Adam Dunn, Fred Norman and Dave Bristol earned spot in Reds Hall of Fame.
By Conrad Clowers
The requirements to make it to the Reds Hall of Fame verses the Major League Baseball Hall of Fame are a tad different. It’s kind of like proof in a civil trial verses a criminal trial. The burden of proof is much less in a civil trial. Neither Adam Dunn, Fred Norman nor Dave Bristol are threats to be inducted into the MLB hall of fame. That does not mean their careers are not worth honoring.
Dunn was one of the most notorious power hitters in Reds history. In the early 2000’s he cracked 40 or more home runs five seasons in a row. When you have big power hitters who put up power and RBI numbers you usually have to deal with strikeouts and low batting averages along with that. Dunn was amongst the leaders in strikeouts in his years with the Reds. He ended his career with a batting average of .237. Dunn was never on a Reds playoff team. He remained very popular with fans and his teammates long after he departed in 2008. He would go on to play for Arizona, Washington, Chicago White Sox and Oakland before his career would finally come to an end. Many people have compared modern day Reds slugger Adam Duvall to Dunn.
Before Dunn was hitting tape-measure home runs in GABP in the early 2000’s, Fred Norman was helping the Big Red Machine to win back-to-back titles in the mid 1970’s. In a career that started in 1962, Norman proved himself one of the most durable pitchers the Reds have ever seen. He would finally get to take his talents to Cincinnati in 1973. He would get to pitch for the Reds for seven seasons, while helping the team win back-to-back World Series titles in 1975 and 1976. Norman was part of a solid Reds rotation in those championship seasons. In 1975, Norman would go 12-4, following that with a 12-7 campaign in 1975. Both seasons he would post ERAs of less then 4. By 1979, Norman had seen his better days. He would end his career with the Montreal Expos in 1980.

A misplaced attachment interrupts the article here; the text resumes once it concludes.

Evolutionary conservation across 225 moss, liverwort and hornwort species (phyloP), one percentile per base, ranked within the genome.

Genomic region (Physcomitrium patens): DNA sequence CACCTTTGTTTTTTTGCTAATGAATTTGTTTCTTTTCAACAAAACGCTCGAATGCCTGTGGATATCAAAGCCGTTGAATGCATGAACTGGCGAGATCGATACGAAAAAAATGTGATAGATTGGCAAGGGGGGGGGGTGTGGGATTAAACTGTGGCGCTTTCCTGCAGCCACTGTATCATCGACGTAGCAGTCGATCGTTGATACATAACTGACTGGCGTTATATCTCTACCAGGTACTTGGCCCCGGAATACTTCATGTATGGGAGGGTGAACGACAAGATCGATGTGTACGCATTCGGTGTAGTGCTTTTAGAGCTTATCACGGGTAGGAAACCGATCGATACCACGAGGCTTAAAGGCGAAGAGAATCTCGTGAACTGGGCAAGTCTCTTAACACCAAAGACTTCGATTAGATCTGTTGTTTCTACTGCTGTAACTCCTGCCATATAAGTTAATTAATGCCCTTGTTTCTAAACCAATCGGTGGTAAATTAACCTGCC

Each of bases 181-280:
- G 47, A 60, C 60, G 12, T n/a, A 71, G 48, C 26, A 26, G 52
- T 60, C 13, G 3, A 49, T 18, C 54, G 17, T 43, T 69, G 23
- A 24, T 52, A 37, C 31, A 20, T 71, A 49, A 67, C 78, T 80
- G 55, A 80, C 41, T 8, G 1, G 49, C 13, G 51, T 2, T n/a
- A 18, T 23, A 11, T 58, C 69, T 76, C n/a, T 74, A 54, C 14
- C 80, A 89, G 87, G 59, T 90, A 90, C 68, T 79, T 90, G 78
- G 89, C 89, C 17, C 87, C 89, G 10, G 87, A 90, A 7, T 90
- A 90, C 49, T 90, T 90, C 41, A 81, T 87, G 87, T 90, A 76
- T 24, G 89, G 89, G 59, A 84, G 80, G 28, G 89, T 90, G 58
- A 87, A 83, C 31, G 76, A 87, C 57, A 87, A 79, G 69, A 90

Before Norman was trying to get batters out for the Reds, Dave Bristol was trying to manage the Reds to wins. It was during Bristol’s tenure as Reds manager from 1966 t0 1969 some of the Reds’ Big Red Machine parts like Perez and Bench were starting to come into play. Unfortunately for Bristol, his managing employment for the Reds would end before a decade of dominance led by Sparky Anderson. Bristol would go on to manage the Milwaukee Brewers, Atlanta Braves and San Francisco Giants before his managing career would finally end. It’s just fitting the Reds would honor the pre-Reds Machine manager, giving him his just due.